Professor Ibrahim Agboola Gambari, yesterday, insisted that Nigeria’s quest for good governance, which will engender development, requires strong institutions and strong men.
He said while former United State President, Barrack Obama, is right that Africa needs strong institutions for things to work right, Gambari stated that without strong men, institutions will be subverted by weak leaders who cannot tolerate institutions that cannot support their weak character.
Gambari, speaking while delivering the keynote speech at the 10th Wole Soyinka Centre Media Lecture Series held to mark Professor Wole Soyinka’s birthday, with the theme ‘Sheathing the drawn daggers, conversations on investigative reporting and accountability in times of conflict’, stated that investigative journalism and justice are also critical element of good governance, which will be antidote to injustice that will promote conflicts.
The diplomat also said the citizens must insist on due process in the procurement process as lack of due process is what is responsible for the high rate of corruption. According to him, one of the institutions, political party must not just be platforms to get into power.
He further said there is more impunity at the state government level as the executive arm has pocketed the state assemblies and judiciary, which does not give room for checks and balances. This, according to him, is why the media and civil societies must scrutinize and pay more attention to what is happening at the state levels.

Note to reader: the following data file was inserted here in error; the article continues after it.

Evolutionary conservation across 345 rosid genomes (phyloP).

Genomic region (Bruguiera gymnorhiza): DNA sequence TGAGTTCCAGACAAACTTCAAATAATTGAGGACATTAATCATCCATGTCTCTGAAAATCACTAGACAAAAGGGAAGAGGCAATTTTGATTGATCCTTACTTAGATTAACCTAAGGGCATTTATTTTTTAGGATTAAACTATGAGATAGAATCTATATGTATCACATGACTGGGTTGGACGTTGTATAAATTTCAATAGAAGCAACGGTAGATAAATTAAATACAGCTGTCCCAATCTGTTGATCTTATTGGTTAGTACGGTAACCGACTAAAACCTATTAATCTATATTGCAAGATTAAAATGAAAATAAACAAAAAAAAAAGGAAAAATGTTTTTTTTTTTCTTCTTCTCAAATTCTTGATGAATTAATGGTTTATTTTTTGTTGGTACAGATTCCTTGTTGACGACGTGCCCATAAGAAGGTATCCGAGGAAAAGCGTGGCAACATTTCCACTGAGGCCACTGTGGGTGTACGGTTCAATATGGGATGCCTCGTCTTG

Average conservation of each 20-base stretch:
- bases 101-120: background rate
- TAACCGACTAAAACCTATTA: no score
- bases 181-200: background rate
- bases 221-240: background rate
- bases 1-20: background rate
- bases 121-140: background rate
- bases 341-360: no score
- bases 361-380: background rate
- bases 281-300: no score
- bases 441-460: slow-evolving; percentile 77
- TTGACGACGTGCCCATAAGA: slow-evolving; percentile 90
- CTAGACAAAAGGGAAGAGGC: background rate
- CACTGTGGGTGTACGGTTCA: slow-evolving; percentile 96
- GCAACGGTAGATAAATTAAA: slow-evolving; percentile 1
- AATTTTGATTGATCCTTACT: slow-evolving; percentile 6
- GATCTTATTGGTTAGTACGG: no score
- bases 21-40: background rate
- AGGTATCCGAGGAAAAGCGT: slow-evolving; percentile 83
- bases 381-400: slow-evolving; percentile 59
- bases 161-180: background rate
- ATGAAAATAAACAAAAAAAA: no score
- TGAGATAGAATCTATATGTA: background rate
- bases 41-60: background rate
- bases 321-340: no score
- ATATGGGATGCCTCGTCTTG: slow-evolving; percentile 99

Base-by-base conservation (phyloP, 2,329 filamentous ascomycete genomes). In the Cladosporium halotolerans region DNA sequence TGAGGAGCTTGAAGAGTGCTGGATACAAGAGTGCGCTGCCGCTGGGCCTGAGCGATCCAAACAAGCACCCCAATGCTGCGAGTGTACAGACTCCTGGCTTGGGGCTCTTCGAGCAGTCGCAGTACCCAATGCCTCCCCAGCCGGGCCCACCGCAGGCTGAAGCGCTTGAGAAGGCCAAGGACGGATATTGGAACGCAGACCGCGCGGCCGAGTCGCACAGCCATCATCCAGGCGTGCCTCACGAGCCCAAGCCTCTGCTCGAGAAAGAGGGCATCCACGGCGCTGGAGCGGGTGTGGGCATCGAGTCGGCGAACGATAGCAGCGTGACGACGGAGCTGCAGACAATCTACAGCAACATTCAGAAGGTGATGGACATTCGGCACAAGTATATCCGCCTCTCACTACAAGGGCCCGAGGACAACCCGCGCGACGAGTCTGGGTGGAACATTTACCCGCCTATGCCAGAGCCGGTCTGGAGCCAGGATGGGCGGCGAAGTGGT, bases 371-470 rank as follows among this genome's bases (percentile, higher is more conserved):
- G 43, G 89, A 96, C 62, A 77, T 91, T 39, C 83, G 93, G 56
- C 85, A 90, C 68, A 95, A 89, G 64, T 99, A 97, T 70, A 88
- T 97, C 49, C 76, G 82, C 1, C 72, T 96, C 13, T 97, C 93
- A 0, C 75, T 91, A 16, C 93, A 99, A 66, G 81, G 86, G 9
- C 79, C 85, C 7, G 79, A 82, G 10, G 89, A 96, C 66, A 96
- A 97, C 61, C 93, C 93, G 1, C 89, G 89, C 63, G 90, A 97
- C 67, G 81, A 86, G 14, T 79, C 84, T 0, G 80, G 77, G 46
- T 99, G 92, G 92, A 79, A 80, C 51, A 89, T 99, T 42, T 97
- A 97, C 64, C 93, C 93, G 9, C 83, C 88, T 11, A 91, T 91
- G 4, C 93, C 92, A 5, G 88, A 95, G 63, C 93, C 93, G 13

Gambari wondered why Nigerians are allowing some politicians to use religion to divide them. He cited examples of how Sunday Awoniyi, a Christian from a minority group was a critical element in the northern government and a close associate of the former premier of the north, Sir Ahmadu Bello. He added that the biggest political thieves now build religious centres in their communities.
For him, the path to peace and ending the array of conflicts across the country is to create a body of mediators competent in conflict management, while promoting peace, they must look for the common ground in the different conflicts identified. He said that would help to reconcile the people to promote frank discussions.
Dr. Eugenia Abu, Joe Abah, Professor Mnguember Sylvester and Professor Umaru Pate dissected the speech of Professor Gambari and thereafter gave their own thought on the discussion. Pate maintained that Nigeria is at a critical point in its history so it needs critical action. He argued that Nigeria’s problems are enmeshed in the politicisation of its diversity.
For Sylvester, Nigerians must begin to ask critical questions while journalists must investigate to get the true situations on ground in each of the crisis points. On her part, Abu noted that the country’s diversity has been used negatively when it does not know the strength in its diversity. She added that Nigerians across ethnic and religious divides used to live together and celebrate together during festive period.